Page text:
No. I’m not talking about the ball hitting the edge of the table. Although, if you can really place your shots, aiming for the lines is certainly possible. If you’re using short pips you’ll need that level of control. In the case of the short pips attacker, you’ve already got an edge. The edge I’m referring to is for players that aren’t all out attackers. Defensive players, pick hitters, and players that are looking for a little more control or variation might consider short pips.Before you go to the comment section and start whining about how pips should be banned, or that there should be pips only tournaments, just stop. I speak for pips players everywhere. It’s getting old. It’s not funny when you’ve heard it a thousand times. Bruce and Michael, I’m talking to you. If you think playing with super speed, high tension, boosted, ultra-tacky, rubber somehow makes for a level playing field, think again. I have some bad news for you. You’re playing with pips too. Inverted rubber is pimples in rubber. The qualities that you love with high speed – high spin rubber are created by the size and density of the pips that you don’t see. If you have trouble playing against pimples out rubber, get some training, figure it out, or just shut up. Hey! That felt good. I guess I should let my true feelings out more often. Watch out world.
Now that I’ve alienated half of my readers, let’s get back to our short pips conversation. There are some real advantages to using short pips, especially for intermediate level players. First, there’s added control. Short pips don’t require a huge change in your strokes, if you are coming from inverted rubber. It’s possible to hit with a more open racket angle. Pips out rubber does take the edge off of heavily spun shots. Short pips don’t eliminate or reverse spin. They moderate spin. Some players discover this ability to reduce spin makes table tennis more enjoyable, and allows for a more controlled game, and new strategies.Those new strategies involve spin variation. If one side of the racket has pips, and the other side has smooth rubber, the difference can give you the best of both worlds. Certainly, the variation won’t be as great as if you were to use long pips, anti-spin, or even medium pips rubber. The question is, if there is enough variation to bother with short pips at all. While you may see little difference in your normal forehand and backhand drives, loops and chops will be noticeably different. There is the possibility of some versatility for a creative player. Short pips are particularly good for blocking, changing speeds, attacking, and precise ball placement. There are even some short pips choppers.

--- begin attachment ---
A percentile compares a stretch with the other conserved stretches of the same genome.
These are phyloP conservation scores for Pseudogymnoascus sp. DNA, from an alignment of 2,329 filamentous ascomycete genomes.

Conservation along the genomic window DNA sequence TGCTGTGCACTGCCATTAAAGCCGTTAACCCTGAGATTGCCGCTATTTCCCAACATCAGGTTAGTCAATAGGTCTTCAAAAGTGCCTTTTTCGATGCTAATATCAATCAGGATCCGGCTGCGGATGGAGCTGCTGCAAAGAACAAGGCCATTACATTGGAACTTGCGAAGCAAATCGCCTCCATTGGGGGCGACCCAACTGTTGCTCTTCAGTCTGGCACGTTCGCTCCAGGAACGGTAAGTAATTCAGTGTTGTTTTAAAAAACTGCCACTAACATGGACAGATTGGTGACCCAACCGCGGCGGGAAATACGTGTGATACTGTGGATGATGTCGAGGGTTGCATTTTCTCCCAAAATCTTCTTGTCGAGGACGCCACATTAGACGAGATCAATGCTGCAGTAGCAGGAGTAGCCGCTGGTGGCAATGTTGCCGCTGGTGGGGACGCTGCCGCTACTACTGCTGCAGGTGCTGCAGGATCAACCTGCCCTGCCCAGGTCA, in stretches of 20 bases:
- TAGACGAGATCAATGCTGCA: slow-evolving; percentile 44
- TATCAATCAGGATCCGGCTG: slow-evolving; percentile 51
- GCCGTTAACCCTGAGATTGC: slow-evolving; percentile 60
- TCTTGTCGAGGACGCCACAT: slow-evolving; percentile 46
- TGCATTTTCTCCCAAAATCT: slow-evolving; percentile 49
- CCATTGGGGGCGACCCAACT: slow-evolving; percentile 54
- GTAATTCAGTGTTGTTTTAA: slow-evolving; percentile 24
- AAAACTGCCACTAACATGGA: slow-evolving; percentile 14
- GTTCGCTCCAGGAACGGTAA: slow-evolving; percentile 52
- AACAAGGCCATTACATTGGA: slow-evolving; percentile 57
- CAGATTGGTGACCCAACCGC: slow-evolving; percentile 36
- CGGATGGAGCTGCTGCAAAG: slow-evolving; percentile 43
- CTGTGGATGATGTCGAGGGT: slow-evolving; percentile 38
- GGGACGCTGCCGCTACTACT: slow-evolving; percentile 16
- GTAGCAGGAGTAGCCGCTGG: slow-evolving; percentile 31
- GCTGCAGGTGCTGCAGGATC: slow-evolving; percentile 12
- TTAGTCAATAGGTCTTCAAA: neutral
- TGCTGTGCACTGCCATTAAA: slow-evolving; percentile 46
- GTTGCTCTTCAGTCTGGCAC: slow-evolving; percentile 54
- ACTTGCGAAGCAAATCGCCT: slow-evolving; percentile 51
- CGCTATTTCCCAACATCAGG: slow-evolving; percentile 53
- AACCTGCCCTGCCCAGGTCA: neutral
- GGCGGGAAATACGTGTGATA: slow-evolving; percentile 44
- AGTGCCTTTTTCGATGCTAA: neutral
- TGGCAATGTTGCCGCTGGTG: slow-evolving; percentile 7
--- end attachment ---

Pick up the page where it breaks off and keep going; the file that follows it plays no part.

What has been surprising to me is that the edge I get from short pips is equal to any advantage that long or medium pips provided. There is excellent control, decent speed, and the ability to change spin. Short pips are equally effective on the forehand or backhand. There’s a lot to like about short pips, and they are not difficult to use. Some players will never try them because of a preconceived notion that “real table tennis players” use smooth rubber. Inverted is the right choice for many players, but it’s not the only choice. If you play close to the table and need some control and variation in your game, short pips could help. If you tend to hit and block, short pips will compliment that style. Perhaps you truly hate playing against long pips. Short pips can be incredibly effective against long pips blockers. But, if you are boosting your rubber, or you can power loop simply by wiggling your pinky finger, short pips probably aren’t for you. You don’t need an edge. You’ve already got the upper hand.